Tagged in: housing

Edward’s Story

November 2014

On the night before Thanksgiving, arguably the biggest bar night of the year, I took my last drink. For the next several days I would lay on my couch going through all the symptoms that a cold turkey quit has to offer. The plan was to simply get myself together enough to get on a plane, train or anything and get back to Delaware.

The odds were stacked. I had less than twenty dollars to my name, no car, no contacts left to reach out to for any help, and my cell phone was a week away from termination. Even though I was living on the west coast of Florida I was in hell. One-step away from homelessness.

By the grace of God I sold everything of value in the span of a day and secured enough money to purchase a Grey Hound bus ticket from Tampa to Wilmington. I would then take a transfer bus to Kirkwood Detox and hopefully then back to Gateway. The program I had walked out of several years before when I was convinced I had alcohol beat. I took a drink less than two days after leaving that time.

Thin at best, I look back at this course as one of pure genius for it is exactly how it happened. I waited in the lobby of Kirkwood Detox for countless hours. I stayed there hoping for a spot back at Gateway for many days and then was a guest of Gateway for four months. I listened, took suggestion and followed the advice of counsel. It was my counselor that suggested Friendship House.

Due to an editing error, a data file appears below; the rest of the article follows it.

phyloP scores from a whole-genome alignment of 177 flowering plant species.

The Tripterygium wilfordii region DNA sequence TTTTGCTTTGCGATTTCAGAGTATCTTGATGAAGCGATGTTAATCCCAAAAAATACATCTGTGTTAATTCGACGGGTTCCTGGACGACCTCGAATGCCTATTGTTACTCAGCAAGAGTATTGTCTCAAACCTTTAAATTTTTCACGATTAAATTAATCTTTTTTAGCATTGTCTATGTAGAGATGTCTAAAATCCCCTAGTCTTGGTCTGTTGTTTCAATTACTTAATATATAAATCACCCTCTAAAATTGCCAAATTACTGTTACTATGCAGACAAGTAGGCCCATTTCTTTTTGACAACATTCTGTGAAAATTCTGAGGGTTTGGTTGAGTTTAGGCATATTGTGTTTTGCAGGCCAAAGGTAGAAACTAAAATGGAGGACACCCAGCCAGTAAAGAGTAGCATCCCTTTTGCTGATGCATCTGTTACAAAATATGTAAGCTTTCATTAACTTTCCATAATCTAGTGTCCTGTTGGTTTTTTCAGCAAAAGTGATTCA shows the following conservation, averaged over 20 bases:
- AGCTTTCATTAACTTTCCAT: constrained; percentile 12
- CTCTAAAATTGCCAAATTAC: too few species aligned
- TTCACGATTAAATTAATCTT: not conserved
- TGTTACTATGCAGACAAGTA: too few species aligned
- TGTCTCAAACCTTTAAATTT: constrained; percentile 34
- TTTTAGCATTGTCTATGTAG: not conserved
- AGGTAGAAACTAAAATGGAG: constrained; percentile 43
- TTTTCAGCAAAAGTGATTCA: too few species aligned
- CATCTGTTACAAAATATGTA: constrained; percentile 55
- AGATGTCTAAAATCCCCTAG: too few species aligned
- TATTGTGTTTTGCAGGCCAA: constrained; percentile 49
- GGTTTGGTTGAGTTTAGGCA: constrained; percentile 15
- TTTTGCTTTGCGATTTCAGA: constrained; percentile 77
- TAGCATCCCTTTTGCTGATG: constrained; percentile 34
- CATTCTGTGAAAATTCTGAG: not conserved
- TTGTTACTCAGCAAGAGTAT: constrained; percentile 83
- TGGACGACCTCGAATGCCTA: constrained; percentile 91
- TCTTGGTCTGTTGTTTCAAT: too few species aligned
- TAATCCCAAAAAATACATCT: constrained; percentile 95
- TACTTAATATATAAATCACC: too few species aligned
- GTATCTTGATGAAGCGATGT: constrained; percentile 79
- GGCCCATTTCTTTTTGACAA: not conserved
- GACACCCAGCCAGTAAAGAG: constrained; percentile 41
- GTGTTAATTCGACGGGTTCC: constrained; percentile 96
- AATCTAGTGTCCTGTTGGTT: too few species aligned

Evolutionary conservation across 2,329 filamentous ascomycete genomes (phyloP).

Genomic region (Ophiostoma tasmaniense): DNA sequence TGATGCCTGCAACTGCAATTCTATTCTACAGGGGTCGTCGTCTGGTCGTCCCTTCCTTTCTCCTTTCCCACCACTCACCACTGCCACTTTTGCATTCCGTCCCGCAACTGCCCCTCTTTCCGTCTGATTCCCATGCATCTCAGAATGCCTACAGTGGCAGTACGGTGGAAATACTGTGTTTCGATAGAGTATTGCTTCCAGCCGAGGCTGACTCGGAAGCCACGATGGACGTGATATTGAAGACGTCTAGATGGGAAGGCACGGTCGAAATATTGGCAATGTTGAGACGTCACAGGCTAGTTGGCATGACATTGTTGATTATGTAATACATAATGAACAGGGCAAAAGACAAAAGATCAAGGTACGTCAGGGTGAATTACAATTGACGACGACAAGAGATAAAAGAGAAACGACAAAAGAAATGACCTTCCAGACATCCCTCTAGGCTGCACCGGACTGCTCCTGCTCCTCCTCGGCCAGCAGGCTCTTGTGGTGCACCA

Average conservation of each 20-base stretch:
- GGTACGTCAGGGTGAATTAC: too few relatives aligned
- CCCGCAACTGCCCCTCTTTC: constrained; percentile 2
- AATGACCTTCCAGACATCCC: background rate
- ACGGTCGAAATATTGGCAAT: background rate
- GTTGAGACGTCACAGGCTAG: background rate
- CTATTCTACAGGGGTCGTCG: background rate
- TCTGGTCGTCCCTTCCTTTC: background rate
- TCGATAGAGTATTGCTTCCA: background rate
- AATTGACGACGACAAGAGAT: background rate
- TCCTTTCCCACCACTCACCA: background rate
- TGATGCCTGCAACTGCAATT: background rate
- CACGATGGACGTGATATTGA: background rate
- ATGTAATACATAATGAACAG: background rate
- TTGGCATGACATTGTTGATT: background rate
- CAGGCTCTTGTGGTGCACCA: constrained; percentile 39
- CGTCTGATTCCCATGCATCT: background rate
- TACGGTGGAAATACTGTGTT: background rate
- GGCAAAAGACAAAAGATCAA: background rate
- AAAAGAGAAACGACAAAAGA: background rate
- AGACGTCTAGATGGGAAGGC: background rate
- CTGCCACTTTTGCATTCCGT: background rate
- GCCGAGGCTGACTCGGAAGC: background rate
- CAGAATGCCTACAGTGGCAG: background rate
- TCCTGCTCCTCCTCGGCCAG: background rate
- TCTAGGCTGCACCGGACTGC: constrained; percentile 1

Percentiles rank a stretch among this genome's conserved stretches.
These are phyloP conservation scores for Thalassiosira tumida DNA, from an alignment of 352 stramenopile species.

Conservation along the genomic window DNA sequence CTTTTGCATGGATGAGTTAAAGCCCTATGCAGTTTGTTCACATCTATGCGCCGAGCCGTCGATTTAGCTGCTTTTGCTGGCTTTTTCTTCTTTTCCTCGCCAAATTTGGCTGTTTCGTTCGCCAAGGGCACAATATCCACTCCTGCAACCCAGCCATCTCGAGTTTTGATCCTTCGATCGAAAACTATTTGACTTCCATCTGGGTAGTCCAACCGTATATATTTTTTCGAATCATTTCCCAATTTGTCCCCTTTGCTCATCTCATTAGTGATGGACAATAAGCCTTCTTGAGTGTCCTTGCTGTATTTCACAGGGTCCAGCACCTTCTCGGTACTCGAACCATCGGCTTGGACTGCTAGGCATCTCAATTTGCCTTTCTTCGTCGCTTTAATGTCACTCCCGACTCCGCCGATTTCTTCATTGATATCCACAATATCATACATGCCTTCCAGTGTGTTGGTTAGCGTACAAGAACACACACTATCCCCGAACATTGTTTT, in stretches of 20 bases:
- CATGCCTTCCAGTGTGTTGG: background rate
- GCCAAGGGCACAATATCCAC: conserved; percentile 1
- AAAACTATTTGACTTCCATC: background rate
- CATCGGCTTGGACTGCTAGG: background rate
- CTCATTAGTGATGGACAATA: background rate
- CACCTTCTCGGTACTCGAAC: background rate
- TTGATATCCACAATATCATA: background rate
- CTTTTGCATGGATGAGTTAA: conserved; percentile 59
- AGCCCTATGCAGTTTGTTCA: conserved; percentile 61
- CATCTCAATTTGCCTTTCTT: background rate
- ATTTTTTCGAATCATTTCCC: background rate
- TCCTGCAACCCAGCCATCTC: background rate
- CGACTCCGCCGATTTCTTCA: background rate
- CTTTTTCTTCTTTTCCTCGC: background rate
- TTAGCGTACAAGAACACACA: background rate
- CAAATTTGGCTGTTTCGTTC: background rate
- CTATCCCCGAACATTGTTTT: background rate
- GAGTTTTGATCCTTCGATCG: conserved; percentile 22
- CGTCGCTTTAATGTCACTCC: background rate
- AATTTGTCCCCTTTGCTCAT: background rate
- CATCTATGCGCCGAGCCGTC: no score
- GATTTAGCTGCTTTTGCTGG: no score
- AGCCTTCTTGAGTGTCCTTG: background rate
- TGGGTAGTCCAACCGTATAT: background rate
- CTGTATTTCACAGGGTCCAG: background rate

Friendship House was this form of “Halfway House” in the city. You had to be interviewed and if you were accepted, you would wait for an opening. It was described by my counselor as a strict, no nonsense place to get your toe back in the world. I knew that if I were truly in it for my recovery I would have to go there. My recovery was taking me to Wilmington.

It was a cold, rainy day straight out of a movie when I showed up at the doors of 8th and Madison. Things would start out rough and I would doubt my decision to come to the city and Friendship House many times. A funny thing happens in recovery when you work it. You just might not see it at first.

Looking back, the blessings and achievements I had while at Friendship House were the greatest in my recovery. They were the building blocks of my sober life. I could take the time to assimilate myself back into the world as a member of society. While there, I renewed my license, credit and more importantly my self-esteem. I found my sponsor while living there who to this day is like a father. I found a job that turned into a career, which started with the simple fact that the bus ran from Friendship House to that business’s front door. I took the bus for a year while saving for a vehicle.

Upon my Graduation from Friendship House, I took their suggestion and moved into an Oxford House. It is now arguably the strongest in the city. When there is an opening, Friendship House is first on our list to see if there are any worthy candidates.

When I chaired my two-year anniversary in AA, the room was full of men with countless sobriety. I spoke about how for me, the difference between the first year of sobriety and the second year had one distinct difference. The first year is when I got myself back and the second is when I got my stuff back. Friendship House & my Guardian Angels over there played a major role in my first year.

– Edward Jarrell (Resident)

From A Graduate’s Daughter